On June 15, 1944, after two days of bombardment, the Battle of Saipan began when U.S. Marines stormed the beaches of the Japanese island of Saipan. Japanese troops prepared for the arrival of the Americans while civilians left their homes and sought refuge in caves throughout the island. At the time of the American invasion, Saipan had a garrison of about 30,000 Japanese, twice the estimated number of men from American intelligence. The goal was to acquire a crucial air base from which the U.S. could launch its new B-29 bombers directly at Japan’s home islands. Americans poured from their landing crafts and faced fierce Japanese resistance. They battled Japanese soldiers inland and forced them north while taking As Lito Airfield and Mount Tapochau, Saipan’s highest peak. When the U.S. trapped the Japanese in the northern part of the island, Japanese soldiers launched the largest banzai charge of the war. Over 4,000 Japanese troops died during this final attack.


After just over three weeks, the U.S. flag was raised in victory over Saipan on July 9, 1944. Of the 71,000 U.S. troops that landed, about 3,000 were killed and more than 10,000 wounded. Only about 1,000 prisoners were captured out of the entire Japanese garrison of about 30,000 men. Following the end of the battle, hundreds of Japanese civilians committed suicide, many by leaping off the high cliffs on the north end of the island. It is estimated that over 10,000 Japanese civilians were killed during the fighting and mass suicides. Of the 4,000 Chamorros and Carolinians, over 900 died as a result of the war.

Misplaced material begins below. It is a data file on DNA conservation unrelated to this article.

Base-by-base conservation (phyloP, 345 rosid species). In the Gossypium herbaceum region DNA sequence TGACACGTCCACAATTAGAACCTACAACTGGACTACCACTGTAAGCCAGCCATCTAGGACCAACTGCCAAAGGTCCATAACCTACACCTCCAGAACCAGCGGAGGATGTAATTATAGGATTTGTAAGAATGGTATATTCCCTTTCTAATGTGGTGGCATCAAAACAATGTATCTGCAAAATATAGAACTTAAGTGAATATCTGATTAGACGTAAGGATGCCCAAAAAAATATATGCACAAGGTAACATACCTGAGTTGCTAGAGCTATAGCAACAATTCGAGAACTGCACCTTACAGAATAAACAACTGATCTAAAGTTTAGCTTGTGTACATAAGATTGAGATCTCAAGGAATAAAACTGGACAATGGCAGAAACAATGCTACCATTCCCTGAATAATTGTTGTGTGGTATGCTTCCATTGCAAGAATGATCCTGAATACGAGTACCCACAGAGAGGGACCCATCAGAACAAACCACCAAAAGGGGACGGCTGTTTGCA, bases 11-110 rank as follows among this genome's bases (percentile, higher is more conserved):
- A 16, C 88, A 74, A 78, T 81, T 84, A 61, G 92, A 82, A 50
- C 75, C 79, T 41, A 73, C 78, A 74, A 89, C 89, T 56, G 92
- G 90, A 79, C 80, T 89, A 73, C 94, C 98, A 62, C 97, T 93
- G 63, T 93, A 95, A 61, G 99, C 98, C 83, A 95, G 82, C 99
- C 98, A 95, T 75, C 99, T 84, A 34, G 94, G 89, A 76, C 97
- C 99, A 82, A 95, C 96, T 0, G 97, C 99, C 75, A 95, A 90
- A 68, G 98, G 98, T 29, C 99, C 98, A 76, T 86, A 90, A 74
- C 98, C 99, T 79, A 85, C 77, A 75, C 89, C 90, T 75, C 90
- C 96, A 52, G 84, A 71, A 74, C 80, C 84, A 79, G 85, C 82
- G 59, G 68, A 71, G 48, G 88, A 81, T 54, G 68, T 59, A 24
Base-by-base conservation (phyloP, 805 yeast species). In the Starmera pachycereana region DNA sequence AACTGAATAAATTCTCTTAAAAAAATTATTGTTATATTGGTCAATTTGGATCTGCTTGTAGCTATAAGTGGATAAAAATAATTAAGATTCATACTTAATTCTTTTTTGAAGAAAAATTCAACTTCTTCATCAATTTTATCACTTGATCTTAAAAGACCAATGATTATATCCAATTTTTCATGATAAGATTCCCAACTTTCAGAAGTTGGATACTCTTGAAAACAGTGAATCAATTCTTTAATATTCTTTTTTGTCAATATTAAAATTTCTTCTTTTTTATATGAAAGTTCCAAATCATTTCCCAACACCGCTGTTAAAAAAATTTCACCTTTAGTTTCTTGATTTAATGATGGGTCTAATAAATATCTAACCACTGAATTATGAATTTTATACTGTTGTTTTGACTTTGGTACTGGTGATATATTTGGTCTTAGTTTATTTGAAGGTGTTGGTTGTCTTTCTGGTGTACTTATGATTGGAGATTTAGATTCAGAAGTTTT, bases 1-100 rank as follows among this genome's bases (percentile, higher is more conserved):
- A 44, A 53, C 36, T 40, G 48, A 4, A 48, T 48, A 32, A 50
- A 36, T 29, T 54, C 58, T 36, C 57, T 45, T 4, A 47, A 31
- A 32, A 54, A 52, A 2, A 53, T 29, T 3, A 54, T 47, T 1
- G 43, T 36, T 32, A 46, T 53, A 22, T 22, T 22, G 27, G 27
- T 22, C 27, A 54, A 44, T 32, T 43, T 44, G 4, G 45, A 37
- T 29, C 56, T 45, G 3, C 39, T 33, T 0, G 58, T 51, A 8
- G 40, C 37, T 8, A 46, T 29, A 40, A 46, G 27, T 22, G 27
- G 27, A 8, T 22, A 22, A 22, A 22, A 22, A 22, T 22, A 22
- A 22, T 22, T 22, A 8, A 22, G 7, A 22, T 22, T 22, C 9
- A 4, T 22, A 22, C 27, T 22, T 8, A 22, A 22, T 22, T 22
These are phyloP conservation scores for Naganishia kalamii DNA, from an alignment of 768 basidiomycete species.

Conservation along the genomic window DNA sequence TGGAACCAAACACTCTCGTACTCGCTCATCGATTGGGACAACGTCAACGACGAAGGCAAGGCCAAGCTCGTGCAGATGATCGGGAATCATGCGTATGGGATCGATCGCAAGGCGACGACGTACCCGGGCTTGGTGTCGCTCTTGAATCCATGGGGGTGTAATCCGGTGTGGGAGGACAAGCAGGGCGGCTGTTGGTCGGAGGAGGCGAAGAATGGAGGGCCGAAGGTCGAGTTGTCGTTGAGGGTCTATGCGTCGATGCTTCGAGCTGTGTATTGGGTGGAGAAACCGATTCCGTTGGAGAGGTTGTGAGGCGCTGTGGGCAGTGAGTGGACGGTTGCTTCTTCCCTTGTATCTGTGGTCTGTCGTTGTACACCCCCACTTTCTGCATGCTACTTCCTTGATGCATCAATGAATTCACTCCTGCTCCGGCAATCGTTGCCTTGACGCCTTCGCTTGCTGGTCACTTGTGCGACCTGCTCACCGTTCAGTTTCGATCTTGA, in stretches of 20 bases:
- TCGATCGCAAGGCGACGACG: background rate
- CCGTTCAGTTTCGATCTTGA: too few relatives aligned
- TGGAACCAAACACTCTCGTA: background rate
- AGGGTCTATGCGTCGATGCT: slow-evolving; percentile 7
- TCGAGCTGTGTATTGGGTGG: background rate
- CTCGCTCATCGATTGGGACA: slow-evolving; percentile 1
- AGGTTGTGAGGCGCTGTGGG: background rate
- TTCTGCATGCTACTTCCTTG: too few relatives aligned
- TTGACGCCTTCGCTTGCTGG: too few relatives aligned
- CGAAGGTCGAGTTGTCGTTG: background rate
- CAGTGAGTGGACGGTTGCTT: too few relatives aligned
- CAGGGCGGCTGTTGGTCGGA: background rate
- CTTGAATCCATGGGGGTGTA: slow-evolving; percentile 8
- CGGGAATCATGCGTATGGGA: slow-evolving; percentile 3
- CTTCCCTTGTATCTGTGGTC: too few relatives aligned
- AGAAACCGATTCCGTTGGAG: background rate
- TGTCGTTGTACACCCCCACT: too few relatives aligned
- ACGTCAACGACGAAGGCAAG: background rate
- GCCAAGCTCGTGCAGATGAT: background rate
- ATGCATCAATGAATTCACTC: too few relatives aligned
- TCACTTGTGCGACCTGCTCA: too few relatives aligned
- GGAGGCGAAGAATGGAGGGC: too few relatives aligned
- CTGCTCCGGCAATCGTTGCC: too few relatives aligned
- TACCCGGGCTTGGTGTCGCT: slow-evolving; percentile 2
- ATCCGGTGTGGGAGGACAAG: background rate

Battle of the Philippine Sea (June 19-20, 1944)

The Battle of the Philippine Sea was a major naval battle of World War II that took place on June 19-20, 1944. While the Battle of Saipan was ongoing, U.S. carrier-based fighters decimated the Japanese Fleet in what would become known as the “Marianas Turkey Shoot”. The Mariana Islands were vital to Japan which had air bases on Saipan, Tinian and Guam. The U.S Fifth Fleet was on its way west to the Marianas when it was challenged by a Japanese fleet. Japanese forces faced severe losses, totaling 476 aircraft, 13 submarines, 5 destroyers, 2 oil tankers, and 3 aircraft carriers. While the U.S. Navy suffered minimal loss, a total of about 130 aircrafts. This was the largest carrier-to-carrier battle in history.

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Battle of Tinian (July 24, 1944 – August 1, 1944)

The Battle of Tinian began on July 24, 1944 with about 15,600 men of the 2nd and 4th Marine Divisions landing on the island of Tinian. They were supported by naval bombardment and artillery fired by U.S. Marines on Saipan, as Tinian was just 5 nautical miles away. The Marines defeated the Japanese garrison of an estimated 6,200 men. A total of 252 Japanese troops were taken prisoner and the rest of the garrison was wiped out. Americans lost 389 killed and 1,816 wounded during the battle. The island of Tinian was declared secure on August 1, 1944.


By August 10, 1944, 13,000 Japanese civilians were interned, but up to 4,000 were dead through suicide, killed in combat, or murdered by Japanese troops. Once Tinian was under American control, camps were built for 50,000 troops and a large-scale construction project began to repair and extend the existing runway on the north end of the island. When completed, North Field on Tinian became the largest and busiest airfield in the world during World War II. Ultimately, North Field on Tinian became the launching point for the atomic bomb attacks against Hiroshima and Nagasaki, Japan – leading to the end of the war.